When Harry – and Meghan – met the deputy UN chief in New York
UNITED NATIONS, Sept. 25 (Reuters) – Prince Harry and Meghan Markle traveled to the United Nations in New York on Saturday to meet with UN Deputy Secretary-General Amina Mohammed at the organization’s annual gathering of leaders world of 193 members.
“It was a great reunion,” Markle told reporters as the couple left UN headquarters.
Mohammed praised the Duke and Duchess of Sussex’s commitment and work on the 17 Sustainable Development Goals, the United Nations said. The goals were created by the United Nations in 2015 and address issues such as ending hunger and poverty, achieving gender equality and tackling climate change.
“The Deputy Secretary-General affirmed her support for shared priorities on climate action, women’s economic empowerment, youth engagement and mental well-being,” the United Nations said in a statement.
The couple are in New York City to attend the Global Citizen Live concert in Central Park later Saturday, which aims to push for more action to fight climate change and urge rich countries to share a billion doses of COVID vaccines. -19 with the most needy countries.
On Thursday, the 37-year-old Prince and Meghan, 40, visited the town’s memorial to the September 11, 2001 attacks on the World Trade Center. They were joined by New York Governor Kathy Hochul and New York Mayor Bill de Blasio.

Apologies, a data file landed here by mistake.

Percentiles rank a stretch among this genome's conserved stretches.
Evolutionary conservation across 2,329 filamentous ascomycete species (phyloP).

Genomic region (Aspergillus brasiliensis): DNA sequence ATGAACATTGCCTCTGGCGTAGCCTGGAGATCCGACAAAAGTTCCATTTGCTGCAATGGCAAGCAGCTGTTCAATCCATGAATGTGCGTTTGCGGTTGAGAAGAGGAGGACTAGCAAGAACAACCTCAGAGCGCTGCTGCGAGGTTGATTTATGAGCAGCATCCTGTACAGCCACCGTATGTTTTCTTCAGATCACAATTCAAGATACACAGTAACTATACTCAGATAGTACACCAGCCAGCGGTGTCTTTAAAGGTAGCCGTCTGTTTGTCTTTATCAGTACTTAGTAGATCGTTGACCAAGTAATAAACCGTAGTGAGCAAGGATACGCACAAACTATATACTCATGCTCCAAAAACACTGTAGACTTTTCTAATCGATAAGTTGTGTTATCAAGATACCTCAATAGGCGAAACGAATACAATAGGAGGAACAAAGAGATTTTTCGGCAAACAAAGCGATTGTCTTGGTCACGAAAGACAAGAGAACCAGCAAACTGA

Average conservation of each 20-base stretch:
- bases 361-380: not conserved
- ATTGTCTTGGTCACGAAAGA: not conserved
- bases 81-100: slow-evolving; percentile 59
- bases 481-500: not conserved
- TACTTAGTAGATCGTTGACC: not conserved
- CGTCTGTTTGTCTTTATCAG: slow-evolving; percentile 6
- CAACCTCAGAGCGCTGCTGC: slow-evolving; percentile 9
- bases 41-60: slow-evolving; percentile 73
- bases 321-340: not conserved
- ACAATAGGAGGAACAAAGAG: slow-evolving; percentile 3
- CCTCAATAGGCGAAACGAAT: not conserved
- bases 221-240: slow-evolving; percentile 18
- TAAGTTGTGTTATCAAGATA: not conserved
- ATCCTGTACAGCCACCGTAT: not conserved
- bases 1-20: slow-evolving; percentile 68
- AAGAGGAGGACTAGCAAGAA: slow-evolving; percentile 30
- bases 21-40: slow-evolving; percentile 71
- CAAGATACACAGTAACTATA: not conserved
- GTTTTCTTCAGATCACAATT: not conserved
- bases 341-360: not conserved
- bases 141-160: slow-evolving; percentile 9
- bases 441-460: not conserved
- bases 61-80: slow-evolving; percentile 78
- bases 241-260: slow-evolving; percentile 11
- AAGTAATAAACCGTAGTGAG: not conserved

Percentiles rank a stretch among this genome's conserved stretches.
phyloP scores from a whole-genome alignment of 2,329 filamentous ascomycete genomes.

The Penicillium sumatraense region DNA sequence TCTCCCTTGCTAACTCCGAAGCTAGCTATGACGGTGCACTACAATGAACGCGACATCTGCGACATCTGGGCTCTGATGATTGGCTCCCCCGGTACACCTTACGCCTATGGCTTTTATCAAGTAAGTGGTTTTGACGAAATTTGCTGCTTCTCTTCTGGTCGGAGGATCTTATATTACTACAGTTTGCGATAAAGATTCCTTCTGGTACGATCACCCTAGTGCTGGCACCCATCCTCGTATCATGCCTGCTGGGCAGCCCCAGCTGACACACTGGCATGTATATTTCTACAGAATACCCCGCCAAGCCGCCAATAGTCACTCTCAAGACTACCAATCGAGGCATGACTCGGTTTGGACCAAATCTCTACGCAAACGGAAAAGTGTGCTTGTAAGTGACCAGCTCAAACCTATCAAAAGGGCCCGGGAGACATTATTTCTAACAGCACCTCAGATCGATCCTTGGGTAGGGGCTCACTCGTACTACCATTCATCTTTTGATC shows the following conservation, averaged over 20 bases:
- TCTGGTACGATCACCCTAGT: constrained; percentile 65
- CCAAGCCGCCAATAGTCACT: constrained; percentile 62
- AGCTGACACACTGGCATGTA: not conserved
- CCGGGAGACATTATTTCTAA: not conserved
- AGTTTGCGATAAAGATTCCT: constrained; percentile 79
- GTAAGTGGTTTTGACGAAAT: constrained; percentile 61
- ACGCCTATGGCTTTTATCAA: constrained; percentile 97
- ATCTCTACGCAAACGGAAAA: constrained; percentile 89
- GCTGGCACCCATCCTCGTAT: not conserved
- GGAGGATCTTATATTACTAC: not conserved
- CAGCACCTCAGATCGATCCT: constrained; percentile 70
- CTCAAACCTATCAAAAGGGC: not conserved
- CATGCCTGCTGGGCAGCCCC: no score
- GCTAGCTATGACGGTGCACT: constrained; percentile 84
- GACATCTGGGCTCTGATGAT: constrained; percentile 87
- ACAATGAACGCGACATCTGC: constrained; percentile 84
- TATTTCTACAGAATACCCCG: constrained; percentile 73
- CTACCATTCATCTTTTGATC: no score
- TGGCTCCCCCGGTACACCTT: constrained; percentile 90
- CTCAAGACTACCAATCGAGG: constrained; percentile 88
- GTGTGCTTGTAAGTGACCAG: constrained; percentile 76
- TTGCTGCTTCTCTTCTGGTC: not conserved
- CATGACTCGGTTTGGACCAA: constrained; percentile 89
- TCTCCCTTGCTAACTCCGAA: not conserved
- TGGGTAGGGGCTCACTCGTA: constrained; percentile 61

The couple left royal duties last year to build an independent life and moved from Britain to California, where they live with their two children – Archie and Lilibet, two, born in June.
They started their Archewell Foundation and made lucrative deals for the production of TV shows and a podcast. Last week, the couple covered the annual issue of Time magazine’s 100 most influential people in the world.
The United Nations said that at Saturday’s meeting, Mohammed “also praised the initiatives of the Archewell Foundation to promote equity in vaccines around the world.”
World leaders returned to the United Nations over the past week with a focus on stepping up efforts to tackle both climate change and COVID-19. Last year, leaders sent video statements to the United Nations high-level Annual General Assembly instead of traveling to New York amid the pandemic.
Reporting by Daphne Psaledakis and Michelle Nichols; Editing by Daniel Wallis and Nick Zieminski
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